I rather like Christmas, a little guiltily. Most of my friends scorn it for its capitalism, its Christianity, or both — but I can’t help but love it. My family celebrates an assuredly secular Christmas in the best of British-Germanic traditions: mountains of delicious food we’ll be eating for a fortnight; a house decked in evergreen; Nat King Cole on the stereo; an exchange of well-chosen presents; shouting obscenities at the Queen’s speech; a boozy descent into the dark evening, curtains shut against the howling wind. Christmas does mean family for me, and a week of celebration (my birthday is three days after, and Hogmanay three days after that, so I don’t recover for quite a while), but it also means a time of comforting and essential rituals.
There are little things we do every year: things we have to say when putting up the tree on Dad’s birthday (the 17th), decking the halls on the 24th, going for a Boxing Day drive round Orkney with my friends, things that we do and that nobody else does, or that everybody else does in one form or another. They mark time, these rituals: each year they affirm that we’re still alive. I’m not sure what I’d do if I didn’t have some of them every year: it’s long-form OCD, a traditionalist way of turning the light switch on and off 17 times to make sure the world doesn’t end.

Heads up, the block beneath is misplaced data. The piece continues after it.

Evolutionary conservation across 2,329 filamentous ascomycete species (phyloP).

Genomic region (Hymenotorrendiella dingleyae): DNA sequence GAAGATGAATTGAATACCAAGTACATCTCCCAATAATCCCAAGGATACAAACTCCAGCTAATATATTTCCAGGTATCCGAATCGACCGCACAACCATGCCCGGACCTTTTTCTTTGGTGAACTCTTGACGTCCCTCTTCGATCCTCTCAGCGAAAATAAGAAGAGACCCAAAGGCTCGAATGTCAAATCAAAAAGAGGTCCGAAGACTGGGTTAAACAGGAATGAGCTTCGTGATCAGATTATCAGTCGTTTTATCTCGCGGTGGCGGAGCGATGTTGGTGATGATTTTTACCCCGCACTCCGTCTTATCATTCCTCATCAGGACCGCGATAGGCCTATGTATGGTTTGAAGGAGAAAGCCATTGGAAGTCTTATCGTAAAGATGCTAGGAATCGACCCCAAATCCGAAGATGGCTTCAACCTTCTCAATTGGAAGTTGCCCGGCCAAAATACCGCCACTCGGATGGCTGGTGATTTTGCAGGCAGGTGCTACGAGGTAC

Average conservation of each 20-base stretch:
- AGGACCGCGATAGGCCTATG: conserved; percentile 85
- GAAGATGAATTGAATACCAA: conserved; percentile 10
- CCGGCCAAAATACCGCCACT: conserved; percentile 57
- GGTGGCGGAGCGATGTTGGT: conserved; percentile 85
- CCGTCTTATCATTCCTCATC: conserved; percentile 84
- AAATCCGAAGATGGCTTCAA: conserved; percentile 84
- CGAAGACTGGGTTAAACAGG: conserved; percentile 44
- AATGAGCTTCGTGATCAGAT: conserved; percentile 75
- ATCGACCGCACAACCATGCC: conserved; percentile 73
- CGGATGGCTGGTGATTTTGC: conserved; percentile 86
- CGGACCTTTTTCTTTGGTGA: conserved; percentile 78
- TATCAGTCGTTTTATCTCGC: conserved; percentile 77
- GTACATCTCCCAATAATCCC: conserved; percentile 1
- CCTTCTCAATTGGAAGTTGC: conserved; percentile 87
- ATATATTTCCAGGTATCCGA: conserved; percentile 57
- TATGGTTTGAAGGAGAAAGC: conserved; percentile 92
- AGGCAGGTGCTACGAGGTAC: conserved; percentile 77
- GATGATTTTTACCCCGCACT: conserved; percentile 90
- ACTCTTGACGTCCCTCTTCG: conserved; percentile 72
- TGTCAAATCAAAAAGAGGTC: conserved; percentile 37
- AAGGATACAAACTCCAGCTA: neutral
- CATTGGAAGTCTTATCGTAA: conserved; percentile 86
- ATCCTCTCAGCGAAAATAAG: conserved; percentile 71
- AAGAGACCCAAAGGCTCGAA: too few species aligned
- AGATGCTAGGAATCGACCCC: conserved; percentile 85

Anyway, one of my rituals, practised for the last five years or so, has been to make a Christmas mixtape. Lots of people do this, and the Hype Machine and the mp3 blogs are packed with pop carol covers and cynical country ballads for the duration. This year, as with some past years, I’ve made two: one pretty dark and one pretty light. But this year more than others the two have bled into each other: there’s a Christmassy sadness permeating Snowflakes to cut out and keep, and a certain festive optimism hiding behind the doom and gloom of Another long dark Christmas of the soul. Christmas marks the year especially for me, because for me it’s all of a piece with my age digits going up by one and the calendars flipping over. Each year seems slightly less full of surprise and mystery than the last; more self-conscious now, the rituals are a bit stuffy, and they’re eroding. But at the same time, I understand more about what family means to me, about how grateful I am for my home, and how much I love my family, my friends, and this time of year.
Enjoy the mixes. I’ll be playing them all month; they’re a good antidote to hearing the same old songs in rotation in the shops. Better still, make your own.